Guest poem submitted by Stephen Pecha:
(Poem #1529) Timid Frieda
Timid Frieda Will they greet her On the street where Young strangers travel On magic carpets Floating lightly In beaded caravans Who can know if They will free her On the street where She comes to join them There she goes With her valises Held so tightly in her hands Timid Frieda Will life seize her On the street where The new dreams gather Like fearless robins Joined together In high-flying bands She feels taller Troubles smaller On the street where She's lost in wonder There she goes With her valises Held so tightly in her hands Timid Frieda Won't return now To the home where They do not need her But always feed her Little lessons And platitudes from cans She is free now She will be now On the street where The beat's electric There she goes With her valises Held so tightly in her hands Timid Frieda Who will lead her On the street where The cops all perish For they can't break her And she can take her Brave new fuck you stand Yet she's frightened Her senses heightened On the street where The darkness brightens There she goes With her valises Held so tightly in her hands Timid Frieda If you see her On the street where The future gathers Just let her be her Let her play in The broken times of sand There she goes now Down the sidewalk On the street where The world is bursting There she goes With her valises Held so tightly in her hands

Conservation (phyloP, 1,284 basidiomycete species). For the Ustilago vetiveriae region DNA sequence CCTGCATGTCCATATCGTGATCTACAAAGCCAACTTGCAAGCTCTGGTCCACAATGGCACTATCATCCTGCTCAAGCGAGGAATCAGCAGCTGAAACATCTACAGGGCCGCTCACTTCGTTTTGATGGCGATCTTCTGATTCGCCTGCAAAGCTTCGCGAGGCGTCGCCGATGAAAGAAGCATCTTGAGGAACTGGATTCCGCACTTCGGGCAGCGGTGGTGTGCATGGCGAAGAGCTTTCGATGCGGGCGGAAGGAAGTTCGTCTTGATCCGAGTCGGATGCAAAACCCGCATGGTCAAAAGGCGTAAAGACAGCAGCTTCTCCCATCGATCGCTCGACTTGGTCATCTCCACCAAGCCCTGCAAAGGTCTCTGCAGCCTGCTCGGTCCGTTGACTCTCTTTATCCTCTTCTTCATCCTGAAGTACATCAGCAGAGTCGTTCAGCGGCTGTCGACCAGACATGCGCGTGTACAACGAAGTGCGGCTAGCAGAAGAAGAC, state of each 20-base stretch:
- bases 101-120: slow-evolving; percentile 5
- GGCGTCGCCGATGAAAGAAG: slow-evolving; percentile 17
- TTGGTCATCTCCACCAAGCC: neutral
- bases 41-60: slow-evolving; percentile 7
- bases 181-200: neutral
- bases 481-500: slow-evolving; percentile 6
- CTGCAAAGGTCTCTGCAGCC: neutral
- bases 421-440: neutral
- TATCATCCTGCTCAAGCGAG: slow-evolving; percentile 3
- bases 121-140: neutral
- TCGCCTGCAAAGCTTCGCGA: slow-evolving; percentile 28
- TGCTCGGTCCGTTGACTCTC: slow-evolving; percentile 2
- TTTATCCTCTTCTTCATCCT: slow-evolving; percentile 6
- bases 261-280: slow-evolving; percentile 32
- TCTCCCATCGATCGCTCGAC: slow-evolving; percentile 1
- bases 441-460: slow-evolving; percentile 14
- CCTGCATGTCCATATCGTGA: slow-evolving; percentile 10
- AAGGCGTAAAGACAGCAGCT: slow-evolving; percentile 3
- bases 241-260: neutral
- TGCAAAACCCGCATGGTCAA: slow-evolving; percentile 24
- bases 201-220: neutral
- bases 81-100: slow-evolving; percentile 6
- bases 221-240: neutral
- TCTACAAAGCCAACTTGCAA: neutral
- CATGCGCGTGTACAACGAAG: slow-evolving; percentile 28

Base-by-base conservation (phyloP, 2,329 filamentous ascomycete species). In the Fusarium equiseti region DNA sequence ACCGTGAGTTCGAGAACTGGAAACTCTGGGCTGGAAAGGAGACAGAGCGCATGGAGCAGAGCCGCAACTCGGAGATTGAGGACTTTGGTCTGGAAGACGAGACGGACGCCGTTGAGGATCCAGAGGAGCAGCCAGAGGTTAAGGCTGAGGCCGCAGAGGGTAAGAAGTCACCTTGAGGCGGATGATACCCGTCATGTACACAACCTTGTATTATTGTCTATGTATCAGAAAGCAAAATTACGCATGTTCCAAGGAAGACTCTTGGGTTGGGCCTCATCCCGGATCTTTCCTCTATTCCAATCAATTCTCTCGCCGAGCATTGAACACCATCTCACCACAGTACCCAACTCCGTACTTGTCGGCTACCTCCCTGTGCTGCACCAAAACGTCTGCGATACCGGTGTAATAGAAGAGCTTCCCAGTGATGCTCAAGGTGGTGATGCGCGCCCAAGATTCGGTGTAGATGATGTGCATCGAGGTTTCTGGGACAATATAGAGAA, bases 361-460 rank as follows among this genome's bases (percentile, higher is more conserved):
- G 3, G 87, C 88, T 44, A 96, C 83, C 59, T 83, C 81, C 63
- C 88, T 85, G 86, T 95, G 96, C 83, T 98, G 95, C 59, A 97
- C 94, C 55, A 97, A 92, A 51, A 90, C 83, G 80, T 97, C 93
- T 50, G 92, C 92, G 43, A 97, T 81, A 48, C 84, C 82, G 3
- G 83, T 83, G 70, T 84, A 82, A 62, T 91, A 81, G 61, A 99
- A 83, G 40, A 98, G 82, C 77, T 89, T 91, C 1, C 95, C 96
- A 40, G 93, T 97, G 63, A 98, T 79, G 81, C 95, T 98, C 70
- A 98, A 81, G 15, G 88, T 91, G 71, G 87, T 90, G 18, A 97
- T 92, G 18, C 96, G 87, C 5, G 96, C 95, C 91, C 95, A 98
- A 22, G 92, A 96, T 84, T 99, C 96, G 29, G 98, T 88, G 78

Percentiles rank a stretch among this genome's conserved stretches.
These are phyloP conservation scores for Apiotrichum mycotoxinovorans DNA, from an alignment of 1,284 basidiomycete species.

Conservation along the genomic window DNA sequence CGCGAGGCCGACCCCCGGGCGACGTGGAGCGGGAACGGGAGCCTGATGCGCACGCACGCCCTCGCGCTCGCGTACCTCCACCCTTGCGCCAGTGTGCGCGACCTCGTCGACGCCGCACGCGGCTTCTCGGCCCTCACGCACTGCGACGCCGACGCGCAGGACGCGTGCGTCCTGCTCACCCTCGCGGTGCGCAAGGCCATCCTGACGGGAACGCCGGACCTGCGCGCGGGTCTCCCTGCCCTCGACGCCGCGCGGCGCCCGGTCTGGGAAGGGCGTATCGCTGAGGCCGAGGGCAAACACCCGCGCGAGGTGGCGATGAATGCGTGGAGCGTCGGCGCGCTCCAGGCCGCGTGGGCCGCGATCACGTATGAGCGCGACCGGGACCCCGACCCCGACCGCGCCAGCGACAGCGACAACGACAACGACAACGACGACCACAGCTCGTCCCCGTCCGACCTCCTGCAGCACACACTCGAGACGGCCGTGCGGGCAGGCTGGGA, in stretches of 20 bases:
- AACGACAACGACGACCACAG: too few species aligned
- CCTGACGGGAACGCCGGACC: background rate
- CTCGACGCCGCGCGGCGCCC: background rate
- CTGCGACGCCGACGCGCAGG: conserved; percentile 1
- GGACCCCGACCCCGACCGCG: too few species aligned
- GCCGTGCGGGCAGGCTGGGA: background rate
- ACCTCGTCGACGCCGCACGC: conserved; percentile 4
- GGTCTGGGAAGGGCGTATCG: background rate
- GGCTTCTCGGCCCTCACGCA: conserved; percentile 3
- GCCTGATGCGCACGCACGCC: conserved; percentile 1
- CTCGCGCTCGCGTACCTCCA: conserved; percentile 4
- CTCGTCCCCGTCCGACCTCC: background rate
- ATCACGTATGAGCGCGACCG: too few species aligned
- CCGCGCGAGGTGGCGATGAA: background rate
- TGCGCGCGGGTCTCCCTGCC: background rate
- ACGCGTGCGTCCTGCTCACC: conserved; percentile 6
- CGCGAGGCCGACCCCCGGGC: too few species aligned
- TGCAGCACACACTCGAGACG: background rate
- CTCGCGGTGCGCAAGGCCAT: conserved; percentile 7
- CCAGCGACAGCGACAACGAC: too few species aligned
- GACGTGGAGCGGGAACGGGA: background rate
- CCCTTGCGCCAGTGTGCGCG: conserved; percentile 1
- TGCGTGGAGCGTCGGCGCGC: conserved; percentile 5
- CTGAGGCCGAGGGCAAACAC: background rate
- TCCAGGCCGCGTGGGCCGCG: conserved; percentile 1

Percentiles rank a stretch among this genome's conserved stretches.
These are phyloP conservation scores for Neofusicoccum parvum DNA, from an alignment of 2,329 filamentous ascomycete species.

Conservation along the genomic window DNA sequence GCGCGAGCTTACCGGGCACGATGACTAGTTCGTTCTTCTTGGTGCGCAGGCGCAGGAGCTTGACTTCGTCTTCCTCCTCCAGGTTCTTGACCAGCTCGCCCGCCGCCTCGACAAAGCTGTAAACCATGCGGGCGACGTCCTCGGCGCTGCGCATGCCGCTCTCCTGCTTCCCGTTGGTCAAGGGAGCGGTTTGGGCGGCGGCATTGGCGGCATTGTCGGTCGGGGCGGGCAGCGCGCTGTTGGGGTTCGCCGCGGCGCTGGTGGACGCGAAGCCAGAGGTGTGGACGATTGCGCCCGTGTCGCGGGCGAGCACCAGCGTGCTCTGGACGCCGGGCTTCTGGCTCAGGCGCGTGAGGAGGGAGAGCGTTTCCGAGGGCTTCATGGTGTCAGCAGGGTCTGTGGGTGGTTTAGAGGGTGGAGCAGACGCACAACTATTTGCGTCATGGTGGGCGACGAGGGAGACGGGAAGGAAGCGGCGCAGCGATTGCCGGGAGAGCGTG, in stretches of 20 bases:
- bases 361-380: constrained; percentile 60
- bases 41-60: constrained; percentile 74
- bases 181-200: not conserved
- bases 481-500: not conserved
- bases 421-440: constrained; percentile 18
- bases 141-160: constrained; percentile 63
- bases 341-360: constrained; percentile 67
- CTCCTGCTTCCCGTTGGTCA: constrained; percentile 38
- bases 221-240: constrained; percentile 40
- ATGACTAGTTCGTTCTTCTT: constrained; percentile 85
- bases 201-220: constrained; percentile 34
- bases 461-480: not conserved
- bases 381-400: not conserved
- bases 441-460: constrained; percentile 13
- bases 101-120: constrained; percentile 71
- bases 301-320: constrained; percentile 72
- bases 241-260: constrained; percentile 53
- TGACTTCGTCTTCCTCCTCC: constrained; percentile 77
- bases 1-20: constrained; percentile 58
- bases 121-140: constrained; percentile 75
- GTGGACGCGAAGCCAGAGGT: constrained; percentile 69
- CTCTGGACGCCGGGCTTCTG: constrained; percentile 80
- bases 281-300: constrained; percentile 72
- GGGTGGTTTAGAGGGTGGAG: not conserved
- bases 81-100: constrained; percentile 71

A few weeks ago you ran a poem about growing up, which made me think of "Timid Frieda" by the French song writer Jacques Brel. Song lyrics, I know, don't sound so well if you don't know the music, but I still think this holds up as poetry. I first heard this when I was in high school. My Language Club had taken a field trip to New York City, it was 1968, and we went to Greenwich Village. The hippie movement was in full swing, and it was incredible fun to buy black-light posters and other similar things, and just to be in the Village. There, at the Village Gate, we heard the revue "Jacques Brel is Alive and Well and Living in Paris." I purchased the album when I was in college, and enjoyed it a lot over the years. "Timid Frieda" always seemed to me to capture the tentative nature of leaving your parents' home and going out into the world, with timid courage. In the heady counterculture days of the late sixties, the lines about being "on the street where the beat's electric" and the "brave new f*** you stand" were strong stuff. If you know the music, you also realize the the slow 3/4 time sounds a little wistful, as if the singers are pitying Frieda and the mistakes she's bound to make, which they know they must let her make. In growing up, we all go out there, with our valises held so tightly in our hands. There are a few websites where you can look up more of Jacques Brel's lyrics, and they make interesting reading. Stephen Pecha.